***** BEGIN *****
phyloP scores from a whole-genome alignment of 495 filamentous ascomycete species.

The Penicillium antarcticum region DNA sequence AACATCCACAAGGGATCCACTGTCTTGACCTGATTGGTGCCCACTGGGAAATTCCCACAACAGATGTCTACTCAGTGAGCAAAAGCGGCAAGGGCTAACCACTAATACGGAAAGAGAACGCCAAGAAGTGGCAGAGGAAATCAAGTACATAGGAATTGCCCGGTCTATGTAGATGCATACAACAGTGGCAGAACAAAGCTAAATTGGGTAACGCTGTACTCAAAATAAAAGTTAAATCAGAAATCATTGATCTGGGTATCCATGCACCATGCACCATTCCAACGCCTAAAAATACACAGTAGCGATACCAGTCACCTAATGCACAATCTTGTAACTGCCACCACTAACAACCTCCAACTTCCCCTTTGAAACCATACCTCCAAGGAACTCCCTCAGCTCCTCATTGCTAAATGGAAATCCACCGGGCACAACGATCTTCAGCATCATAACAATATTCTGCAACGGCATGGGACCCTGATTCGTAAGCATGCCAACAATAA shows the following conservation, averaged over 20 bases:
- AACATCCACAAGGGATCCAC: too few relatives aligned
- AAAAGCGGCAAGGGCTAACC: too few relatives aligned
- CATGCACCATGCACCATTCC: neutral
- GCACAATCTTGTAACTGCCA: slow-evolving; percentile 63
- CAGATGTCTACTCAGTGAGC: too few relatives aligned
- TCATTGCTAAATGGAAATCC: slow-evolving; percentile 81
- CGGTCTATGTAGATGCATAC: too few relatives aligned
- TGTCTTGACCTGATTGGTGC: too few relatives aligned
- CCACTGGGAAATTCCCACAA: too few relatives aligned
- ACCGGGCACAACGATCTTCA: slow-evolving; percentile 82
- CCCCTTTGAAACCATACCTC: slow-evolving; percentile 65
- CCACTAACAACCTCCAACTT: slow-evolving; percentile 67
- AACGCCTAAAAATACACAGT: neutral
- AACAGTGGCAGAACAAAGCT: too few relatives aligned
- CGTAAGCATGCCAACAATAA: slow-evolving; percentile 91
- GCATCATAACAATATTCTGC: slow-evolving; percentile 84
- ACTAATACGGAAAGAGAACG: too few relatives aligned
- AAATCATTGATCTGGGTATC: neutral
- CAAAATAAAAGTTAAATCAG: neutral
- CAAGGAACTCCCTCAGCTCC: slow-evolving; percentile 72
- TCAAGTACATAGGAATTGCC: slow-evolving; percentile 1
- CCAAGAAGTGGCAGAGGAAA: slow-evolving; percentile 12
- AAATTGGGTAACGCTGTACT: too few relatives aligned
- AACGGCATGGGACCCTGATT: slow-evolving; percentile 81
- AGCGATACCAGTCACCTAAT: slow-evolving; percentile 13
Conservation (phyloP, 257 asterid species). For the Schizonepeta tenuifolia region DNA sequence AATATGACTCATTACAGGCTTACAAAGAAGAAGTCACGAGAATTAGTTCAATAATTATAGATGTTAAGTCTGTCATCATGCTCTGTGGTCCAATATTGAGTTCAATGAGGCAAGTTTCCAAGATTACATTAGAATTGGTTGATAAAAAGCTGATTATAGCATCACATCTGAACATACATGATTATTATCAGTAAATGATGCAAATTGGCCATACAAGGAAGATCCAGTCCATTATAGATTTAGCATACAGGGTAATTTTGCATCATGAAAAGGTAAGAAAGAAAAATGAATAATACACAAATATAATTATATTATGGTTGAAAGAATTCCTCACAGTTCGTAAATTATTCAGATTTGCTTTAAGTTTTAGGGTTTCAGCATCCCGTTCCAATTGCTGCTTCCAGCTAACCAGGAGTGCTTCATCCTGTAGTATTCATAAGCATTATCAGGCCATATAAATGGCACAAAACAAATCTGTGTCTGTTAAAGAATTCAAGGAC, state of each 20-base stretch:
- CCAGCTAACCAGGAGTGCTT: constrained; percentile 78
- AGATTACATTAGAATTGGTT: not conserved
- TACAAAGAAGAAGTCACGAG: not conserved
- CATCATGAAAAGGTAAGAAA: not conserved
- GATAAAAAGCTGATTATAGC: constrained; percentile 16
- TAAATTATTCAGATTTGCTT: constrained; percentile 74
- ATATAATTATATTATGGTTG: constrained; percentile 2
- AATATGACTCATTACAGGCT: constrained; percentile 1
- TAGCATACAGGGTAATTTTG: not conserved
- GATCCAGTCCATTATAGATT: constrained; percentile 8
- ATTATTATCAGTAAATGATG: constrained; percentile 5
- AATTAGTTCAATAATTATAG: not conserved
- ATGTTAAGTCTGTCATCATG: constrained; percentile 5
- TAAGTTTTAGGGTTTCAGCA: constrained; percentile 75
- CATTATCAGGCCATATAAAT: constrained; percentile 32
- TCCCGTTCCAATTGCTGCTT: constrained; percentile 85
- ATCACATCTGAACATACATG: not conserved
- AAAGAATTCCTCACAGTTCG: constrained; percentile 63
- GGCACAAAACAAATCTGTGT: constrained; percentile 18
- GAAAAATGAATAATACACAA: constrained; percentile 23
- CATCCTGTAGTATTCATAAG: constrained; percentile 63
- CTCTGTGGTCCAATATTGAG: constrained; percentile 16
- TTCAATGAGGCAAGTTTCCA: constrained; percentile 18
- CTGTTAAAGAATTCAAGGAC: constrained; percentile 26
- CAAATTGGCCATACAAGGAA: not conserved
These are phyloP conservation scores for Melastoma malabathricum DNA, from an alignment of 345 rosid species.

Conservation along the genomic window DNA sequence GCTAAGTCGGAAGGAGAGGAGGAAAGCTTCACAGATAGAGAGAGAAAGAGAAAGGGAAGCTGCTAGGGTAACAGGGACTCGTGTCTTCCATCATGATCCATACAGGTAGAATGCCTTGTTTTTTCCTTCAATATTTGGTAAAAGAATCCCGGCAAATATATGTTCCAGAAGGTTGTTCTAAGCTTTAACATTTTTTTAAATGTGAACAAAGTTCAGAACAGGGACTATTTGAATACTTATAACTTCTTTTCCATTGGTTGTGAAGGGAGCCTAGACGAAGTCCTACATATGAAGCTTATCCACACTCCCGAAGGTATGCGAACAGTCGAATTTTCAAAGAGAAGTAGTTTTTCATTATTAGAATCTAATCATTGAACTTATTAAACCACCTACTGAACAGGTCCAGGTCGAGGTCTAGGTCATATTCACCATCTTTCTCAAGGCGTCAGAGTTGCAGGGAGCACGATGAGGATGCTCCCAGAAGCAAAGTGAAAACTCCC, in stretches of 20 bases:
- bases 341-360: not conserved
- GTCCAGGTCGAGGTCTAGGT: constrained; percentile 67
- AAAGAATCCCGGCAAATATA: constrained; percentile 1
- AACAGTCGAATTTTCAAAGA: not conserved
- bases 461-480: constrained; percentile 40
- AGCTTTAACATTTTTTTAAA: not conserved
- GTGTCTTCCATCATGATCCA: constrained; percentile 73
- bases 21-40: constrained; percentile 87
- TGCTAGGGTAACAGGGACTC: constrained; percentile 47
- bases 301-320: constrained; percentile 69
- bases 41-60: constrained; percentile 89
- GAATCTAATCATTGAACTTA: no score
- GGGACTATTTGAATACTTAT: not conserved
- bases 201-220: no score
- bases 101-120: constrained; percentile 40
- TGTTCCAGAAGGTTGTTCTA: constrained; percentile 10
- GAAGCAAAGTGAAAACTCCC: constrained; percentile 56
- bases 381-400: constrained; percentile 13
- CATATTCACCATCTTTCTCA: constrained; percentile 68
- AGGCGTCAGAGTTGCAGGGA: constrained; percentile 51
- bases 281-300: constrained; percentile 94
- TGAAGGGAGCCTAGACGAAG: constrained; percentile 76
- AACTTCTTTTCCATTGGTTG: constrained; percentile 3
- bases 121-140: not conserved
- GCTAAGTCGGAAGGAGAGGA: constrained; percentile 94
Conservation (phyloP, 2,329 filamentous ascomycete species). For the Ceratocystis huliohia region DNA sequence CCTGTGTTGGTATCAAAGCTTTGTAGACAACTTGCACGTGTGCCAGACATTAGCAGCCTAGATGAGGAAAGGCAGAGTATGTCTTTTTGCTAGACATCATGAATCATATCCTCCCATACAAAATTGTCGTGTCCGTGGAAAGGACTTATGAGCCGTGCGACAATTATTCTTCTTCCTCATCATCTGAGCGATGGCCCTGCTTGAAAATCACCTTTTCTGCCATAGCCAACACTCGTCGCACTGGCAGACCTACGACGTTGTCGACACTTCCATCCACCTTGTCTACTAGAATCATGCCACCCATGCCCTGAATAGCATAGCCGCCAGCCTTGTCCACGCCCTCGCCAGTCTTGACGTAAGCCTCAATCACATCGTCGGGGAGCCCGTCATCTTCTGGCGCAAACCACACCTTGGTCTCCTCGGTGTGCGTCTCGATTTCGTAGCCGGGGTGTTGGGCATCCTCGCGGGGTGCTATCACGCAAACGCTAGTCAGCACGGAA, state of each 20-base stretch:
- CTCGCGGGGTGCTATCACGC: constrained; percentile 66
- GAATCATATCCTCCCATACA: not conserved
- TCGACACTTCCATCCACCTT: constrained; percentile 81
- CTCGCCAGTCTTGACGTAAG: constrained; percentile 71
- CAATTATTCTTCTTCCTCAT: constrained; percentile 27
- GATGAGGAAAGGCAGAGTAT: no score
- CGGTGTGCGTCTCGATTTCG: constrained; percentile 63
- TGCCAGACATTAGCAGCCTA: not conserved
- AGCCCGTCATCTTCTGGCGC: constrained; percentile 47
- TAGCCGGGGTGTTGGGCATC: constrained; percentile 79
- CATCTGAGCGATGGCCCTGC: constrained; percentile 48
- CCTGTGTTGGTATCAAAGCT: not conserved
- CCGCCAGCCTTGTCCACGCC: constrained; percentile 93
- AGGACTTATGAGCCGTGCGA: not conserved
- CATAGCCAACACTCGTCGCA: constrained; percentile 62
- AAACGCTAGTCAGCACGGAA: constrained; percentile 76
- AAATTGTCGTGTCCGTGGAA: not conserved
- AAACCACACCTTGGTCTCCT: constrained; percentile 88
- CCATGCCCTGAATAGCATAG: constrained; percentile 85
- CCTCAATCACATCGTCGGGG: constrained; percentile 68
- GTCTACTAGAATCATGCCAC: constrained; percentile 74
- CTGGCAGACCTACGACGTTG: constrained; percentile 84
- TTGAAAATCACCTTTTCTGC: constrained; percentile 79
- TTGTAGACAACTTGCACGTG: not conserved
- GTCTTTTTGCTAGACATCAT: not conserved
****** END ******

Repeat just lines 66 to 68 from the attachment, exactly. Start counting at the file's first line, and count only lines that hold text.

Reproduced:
- bases 41-60: constrained; percentile 89
- GAATCTAATCATTGAACTTA: no score
- GGGACTATTTGAATACTTAT: not conserved